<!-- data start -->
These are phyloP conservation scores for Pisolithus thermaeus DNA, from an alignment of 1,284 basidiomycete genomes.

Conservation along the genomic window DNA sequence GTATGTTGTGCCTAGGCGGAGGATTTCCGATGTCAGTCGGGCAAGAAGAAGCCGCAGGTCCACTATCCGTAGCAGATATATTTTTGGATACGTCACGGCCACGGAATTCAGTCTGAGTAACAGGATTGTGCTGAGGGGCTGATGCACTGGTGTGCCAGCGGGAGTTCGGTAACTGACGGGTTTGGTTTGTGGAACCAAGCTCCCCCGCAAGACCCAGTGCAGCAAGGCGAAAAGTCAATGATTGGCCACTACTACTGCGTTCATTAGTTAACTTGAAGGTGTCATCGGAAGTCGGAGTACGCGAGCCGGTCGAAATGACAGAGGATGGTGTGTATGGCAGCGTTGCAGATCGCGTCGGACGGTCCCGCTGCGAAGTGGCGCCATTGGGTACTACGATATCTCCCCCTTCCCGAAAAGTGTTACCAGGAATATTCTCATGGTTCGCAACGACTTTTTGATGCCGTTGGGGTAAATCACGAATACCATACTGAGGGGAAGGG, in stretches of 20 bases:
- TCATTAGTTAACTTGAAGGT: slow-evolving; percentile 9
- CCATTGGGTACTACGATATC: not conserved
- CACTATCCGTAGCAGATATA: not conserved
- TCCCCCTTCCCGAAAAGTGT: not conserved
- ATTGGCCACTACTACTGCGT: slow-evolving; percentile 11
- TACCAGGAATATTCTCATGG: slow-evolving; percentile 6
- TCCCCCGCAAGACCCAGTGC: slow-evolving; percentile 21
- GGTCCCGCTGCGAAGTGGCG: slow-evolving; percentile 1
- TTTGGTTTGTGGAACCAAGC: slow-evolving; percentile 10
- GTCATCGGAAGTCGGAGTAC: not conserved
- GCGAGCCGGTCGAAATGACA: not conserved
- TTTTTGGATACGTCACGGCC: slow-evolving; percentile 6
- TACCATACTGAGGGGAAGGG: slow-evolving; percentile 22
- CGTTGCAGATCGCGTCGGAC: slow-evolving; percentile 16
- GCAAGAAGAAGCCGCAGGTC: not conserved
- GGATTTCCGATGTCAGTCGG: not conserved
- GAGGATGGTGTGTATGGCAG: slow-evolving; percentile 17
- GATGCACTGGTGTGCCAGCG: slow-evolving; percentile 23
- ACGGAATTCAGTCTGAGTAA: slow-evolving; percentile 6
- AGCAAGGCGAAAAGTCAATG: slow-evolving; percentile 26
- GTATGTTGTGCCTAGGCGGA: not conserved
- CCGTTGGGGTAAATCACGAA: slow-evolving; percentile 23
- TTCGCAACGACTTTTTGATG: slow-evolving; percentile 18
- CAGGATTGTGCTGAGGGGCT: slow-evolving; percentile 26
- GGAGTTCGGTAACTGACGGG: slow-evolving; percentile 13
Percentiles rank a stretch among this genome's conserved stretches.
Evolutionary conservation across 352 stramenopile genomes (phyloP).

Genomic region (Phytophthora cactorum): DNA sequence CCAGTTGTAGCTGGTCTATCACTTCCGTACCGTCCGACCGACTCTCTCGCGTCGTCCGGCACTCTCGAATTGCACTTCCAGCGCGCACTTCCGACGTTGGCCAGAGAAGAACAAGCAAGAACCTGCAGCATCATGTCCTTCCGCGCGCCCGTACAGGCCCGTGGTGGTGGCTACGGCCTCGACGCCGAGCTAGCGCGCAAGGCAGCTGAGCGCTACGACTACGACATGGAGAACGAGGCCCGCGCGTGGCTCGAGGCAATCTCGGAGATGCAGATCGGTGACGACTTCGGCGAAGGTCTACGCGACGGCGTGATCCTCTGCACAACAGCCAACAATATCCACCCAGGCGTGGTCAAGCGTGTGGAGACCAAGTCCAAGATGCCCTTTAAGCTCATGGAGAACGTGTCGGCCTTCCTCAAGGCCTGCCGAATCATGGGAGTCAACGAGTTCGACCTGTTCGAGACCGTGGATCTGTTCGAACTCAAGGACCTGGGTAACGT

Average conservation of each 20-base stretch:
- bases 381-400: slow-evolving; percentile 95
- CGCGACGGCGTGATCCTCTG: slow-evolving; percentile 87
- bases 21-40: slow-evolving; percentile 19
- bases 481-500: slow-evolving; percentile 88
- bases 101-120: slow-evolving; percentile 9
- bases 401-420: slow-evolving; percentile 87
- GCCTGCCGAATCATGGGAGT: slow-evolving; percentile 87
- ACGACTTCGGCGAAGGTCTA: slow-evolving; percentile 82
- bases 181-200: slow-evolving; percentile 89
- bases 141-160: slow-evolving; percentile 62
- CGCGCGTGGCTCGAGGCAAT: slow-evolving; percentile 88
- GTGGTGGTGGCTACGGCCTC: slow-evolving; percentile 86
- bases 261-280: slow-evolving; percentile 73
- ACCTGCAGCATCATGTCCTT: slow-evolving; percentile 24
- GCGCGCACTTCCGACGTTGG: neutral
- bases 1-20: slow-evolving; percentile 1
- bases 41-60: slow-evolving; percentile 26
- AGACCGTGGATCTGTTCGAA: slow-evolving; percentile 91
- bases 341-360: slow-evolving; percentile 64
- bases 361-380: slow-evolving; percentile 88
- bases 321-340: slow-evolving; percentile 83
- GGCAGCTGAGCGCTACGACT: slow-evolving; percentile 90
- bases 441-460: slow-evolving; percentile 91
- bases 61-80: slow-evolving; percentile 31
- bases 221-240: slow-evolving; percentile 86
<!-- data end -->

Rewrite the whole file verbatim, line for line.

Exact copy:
These are phyloP conservation scores for Pisolithus thermaeus DNA, from an alignment of 1,284 basidiomycete genomes.

Conservation along the genomic window DNA sequence GTATGTTGTGCCTAGGCGGAGGATTTCCGATGTCAGTCGGGCAAGAAGAAGCCGCAGGTCCACTATCCGTAGCAGATATATTTTTGGATACGTCACGGCCACGGAATTCAGTCTGAGTAACAGGATTGTGCTGAGGGGCTGATGCACTGGTGTGCCAGCGGGAGTTCGGTAACTGACGGGTTTGGTTTGTGGAACCAAGCTCCCCCGCAAGACCCAGTGCAGCAAGGCGAAAAGTCAATGATTGGCCACTACTACTGCGTTCATTAGTTAACTTGAAGGTGTCATCGGAAGTCGGAGTACGCGAGCCGGTCGAAATGACAGAGGATGGTGTGTATGGCAGCGTTGCAGATCGCGTCGGACGGTCCCGCTGCGAAGTGGCGCCATTGGGTACTACGATATCTCCCCCTTCCCGAAAAGTGTTACCAGGAATATTCTCATGGTTCGCAACGACTTTTTGATGCCGTTGGGGTAAATCACGAATACCATACTGAGGGGAAGGG, in stretches of 20 bases:
- TCATTAGTTAACTTGAAGGT: slow-evolving; percentile 9
- CCATTGGGTACTACGATATC: not conserved
- CACTATCCGTAGCAGATATA: not conserved
- TCCCCCTTCCCGAAAAGTGT: not conserved
- ATTGGCCACTACTACTGCGT: slow-evolving; percentile 11
- TACCAGGAATATTCTCATGG: slow-evolving; percentile 6
- TCCCCCGCAAGACCCAGTGC: slow-evolving; percentile 21
- GGTCCCGCTGCGAAGTGGCG: slow-evolving; percentile 1
- TTTGGTTTGTGGAACCAAGC: slow-evolving; percentile 10
- GTCATCGGAAGTCGGAGTAC: not conserved
- GCGAGCCGGTCGAAATGACA: not conserved
- TTTTTGGATACGTCACGGCC: slow-evolving; percentile 6
- TACCATACTGAGGGGAAGGG: slow-evolving; percentile 22
- CGTTGCAGATCGCGTCGGAC: slow-evolving; percentile 16
- GCAAGAAGAAGCCGCAGGTC: not conserved
- GGATTTCCGATGTCAGTCGG: not conserved
- GAGGATGGTGTGTATGGCAG: slow-evolving; percentile 17
- GATGCACTGGTGTGCCAGCG: slow-evolving; percentile 23
- ACGGAATTCAGTCTGAGTAA: slow-evolving; percentile 6
- AGCAAGGCGAAAAGTCAATG: slow-evolving; percentile 26
- GTATGTTGTGCCTAGGCGGA: not conserved
- CCGTTGGGGTAAATCACGAA: slow-evolving; percentile 23
- TTCGCAACGACTTTTTGATG: slow-evolving; percentile 18
- CAGGATTGTGCTGAGGGGCT: slow-evolving; percentile 26
- GGAGTTCGGTAACTGACGGG: slow-evolving; percentile 13
Percentiles rank a stretch among this genome's conserved stretches.
Evolutionary conservation across 352 stramenopile genomes (phyloP).

Genomic region (Phytophthora cactorum): DNA sequence CCAGTTGTAGCTGGTCTATCACTTCCGTACCGTCCGACCGACTCTCTCGCGTCGTCCGGCACTCTCGAATTGCACTTCCAGCGCGCACTTCCGACGTTGGCCAGAGAAGAACAAGCAAGAACCTGCAGCATCATGTCCTTCCGCGCGCCCGTACAGGCCCGTGGTGGTGGCTACGGCCTCGACGCCGAGCTAGCGCGCAAGGCAGCTGAGCGCTACGACTACGACATGGAGAACGAGGCCCGCGCGTGGCTCGAGGCAATCTCGGAGATGCAGATCGGTGACGACTTCGGCGAAGGTCTACGCGACGGCGTGATCCTCTGCACAACAGCCAACAATATCCACCCAGGCGTGGTCAAGCGTGTGGAGACCAAGTCCAAGATGCCCTTTAAGCTCATGGAGAACGTGTCGGCCTTCCTCAAGGCCTGCCGAATCATGGGAGTCAACGAGTTCGACCTGTTCGAGACCGTGGATCTGTTCGAACTCAAGGACCTGGGTAACGT

Average conservation of each 20-base stretch:
- bases 381-400: slow-evolving; percentile 95
- CGCGACGGCGTGATCCTCTG: slow-evolving; percentile 87
- bases 21-40: slow-evolving; percentile 19
- bases 481-500: slow-evolving; percentile 88
- bases 101-120: slow-evolving; percentile 9
- bases 401-420: slow-evolving; percentile 87
- GCCTGCCGAATCATGGGAGT: slow-evolving; percentile 87
- ACGACTTCGGCGAAGGTCTA: slow-evolving; percentile 82
- bases 181-200: slow-evolving; percentile 89
- bases 141-160: slow-evolving; percentile 62
- CGCGCGTGGCTCGAGGCAAT: slow-evolving; percentile 88
- GTGGTGGTGGCTACGGCCTC: slow-evolving; percentile 86
- bases 261-280: slow-evolving; percentile 73
- ACCTGCAGCATCATGTCCTT: slow-evolving; percentile 24
- GCGCGCACTTCCGACGTTGG: neutral
- bases 1-20: slow-evolving; percentile 1
- bases 41-60: slow-evolving; percentile 26
- AGACCGTGGATCTGTTCGAA: slow-evolving; percentile 91
- bases 341-360: slow-evolving; percentile 64
- bases 361-380: slow-evolving; percentile 88
- bases 321-340: slow-evolving; percentile 83
- GGCAGCTGAGCGCTACGACT: slow-evolving; percentile 90
- bases 441-460: slow-evolving; percentile 91
- bases 61-80: slow-evolving; percentile 31
- bases 221-240: slow-evolving; percentile 86